Colonial Discourse and the Suffering of Indian American Children Book Cover.webp

In this book, we analyze the psycho-social consequences faced by Indian American children after exposure to the school textbook discourse on Hinduism and ancient India. We demonstrate that there is an intimate connection—an almost exact correspondence—between James Mill’s colonial-racist discourse (Mill was the head of the British East India Company) and the current school textbook discourse. This racist discourse, camouflaged under the cover of political correctness, produces the same psychological impacts on Indian American children that racism typically causes: shame, inferiority, embarrassment, identity confusion, assimilation, and a phenomenon akin to racelessness, where children dissociate from the traditions and culture of their ancestors.

This book is the result of four years of rigorous research and academic peer-review, reflecting our ongoing commitment at Hindupedia to challenge the representation of Hindu Dharma within academia.

Śuklayajurveda Saihhitā

From Hindupedia, the Hindu Encyclopedia

BY Swami Harshananda

The Śuklayajurveda Samhitā, also known as the Vājasaneya Samhitā, is attributed to the great sage Yājñavalkya. It is believed to have 15 śākhās or recensions. They actually bear the names of the disciples to whom Yājñavalkya taught. Some of them are:

  1. Kānva
  2. Mādhyandina
  3. bāla
  4. Baudheya
  5. Śāpeya
  6. Pārāśara
  7. Baijavāpa
  8. Etc.

However, only the first two are extant now, the rest being completely lost.

Content of Śuklayajurveda Samhitā[edit]

The Kānvaśākhā contains 2086 mantras spread over 40 adhyāyas or chapters. The Mādhyandinaśākhā also has 40 chapters but only 1900 or 1975 according to another version are mantras. The entire work is in verses without prose portions as in the Kṛṣṇa Yajurveda. A brief summary of this is explained ahead.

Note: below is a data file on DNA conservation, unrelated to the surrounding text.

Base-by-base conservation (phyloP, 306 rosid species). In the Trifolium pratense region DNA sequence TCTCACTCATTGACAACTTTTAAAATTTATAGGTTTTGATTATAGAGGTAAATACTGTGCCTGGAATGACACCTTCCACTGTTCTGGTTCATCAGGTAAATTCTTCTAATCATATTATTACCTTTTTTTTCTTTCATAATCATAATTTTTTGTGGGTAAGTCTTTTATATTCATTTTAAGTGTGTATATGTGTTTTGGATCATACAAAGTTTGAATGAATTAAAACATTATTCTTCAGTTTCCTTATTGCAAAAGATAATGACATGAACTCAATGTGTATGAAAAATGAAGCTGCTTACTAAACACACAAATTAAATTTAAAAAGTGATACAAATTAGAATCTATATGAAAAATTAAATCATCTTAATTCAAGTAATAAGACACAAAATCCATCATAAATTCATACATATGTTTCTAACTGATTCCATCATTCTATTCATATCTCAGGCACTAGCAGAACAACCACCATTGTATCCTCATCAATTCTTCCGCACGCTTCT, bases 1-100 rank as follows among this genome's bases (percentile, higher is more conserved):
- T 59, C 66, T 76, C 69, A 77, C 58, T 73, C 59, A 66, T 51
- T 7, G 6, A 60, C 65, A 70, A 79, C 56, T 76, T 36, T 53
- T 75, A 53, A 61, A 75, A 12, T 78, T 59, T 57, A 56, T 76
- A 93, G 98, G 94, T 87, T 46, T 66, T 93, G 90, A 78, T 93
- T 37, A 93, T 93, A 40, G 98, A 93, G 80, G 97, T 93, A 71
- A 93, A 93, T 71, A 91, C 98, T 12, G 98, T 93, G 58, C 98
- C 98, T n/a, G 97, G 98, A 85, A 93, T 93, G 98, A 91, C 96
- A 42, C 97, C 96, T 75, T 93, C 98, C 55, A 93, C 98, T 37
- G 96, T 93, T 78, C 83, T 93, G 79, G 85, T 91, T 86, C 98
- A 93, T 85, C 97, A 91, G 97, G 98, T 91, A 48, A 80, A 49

Chapter 1[edit]

It has 31 verses. It explains about the following:

  1. Darśapurṇamāsa sacrifices
  2. Tyāga-vrata resolve to give the object of offering
  3. Bringing water and purifying it
  4. Spreading the deer-skin
  5. Preparing cooked rice
  6. Driving away the demons and evil spirits

Chapter 2[edit]

It has 34 verses. It includes the following topics:

  • Purifying the samidh[1] and kuśa grass
  • Lighting the fire
  • Keeping the implements in their respective places
  • Prayer for the protection of the sacrifice
  • Putting the samidhs into the fire
  • Keep away a part of the offering for the demons
  • Mantras for getting offspring

Chapter 3[edit]

It has 63 verses. It includes the following topics:

Chapter 4[edit]

It has 37 verses which delineates about the Somayāga and some of its details.

Chapter 5[edit]

It has 43 verses which shows the details of the preparation for the Somayāga are continued here. They include preparation of soma juice and placing of the appropriate vessels.

Chapter 6[edit]

It has 37 verses. It is about the:

  • Erecting the yupastambha[3]
  • Tying the animal to it
  • Bali - immolation and sacrifice
  • Mantras for sending it to heaven

Chapter 7[edit]

It has 48 verses explaining the filling the soma juice in various cups meant for the various deities like Indra, Vāyu, Mitra, Varuṇa and others.

Chapter 8[edit]

It has 63 verses. It talks about the topics like:

  • Continuation of the previous topics
  • Some Soma sacrifices like Soḍaśin, Dvādaśin and Gavāmayana

Chapter 9[edit]

It has 40 verses describing Vājapeya and Rājasuya, two well- known and popular sacrifices of those days.

Chapter 10[edit]

It has 34 verses showing the description of the Rājasuyayāga.

Chapter 11[edit]

It has 83 verses giving a detailed description of Agnicayana[4] is started from this chapter to the 18th chapter.

Chapter 12[edit]

It has 117 verses. Topics of this chapter are:

  • Viṣṇukrama - taking 4 steps with appropriate mantras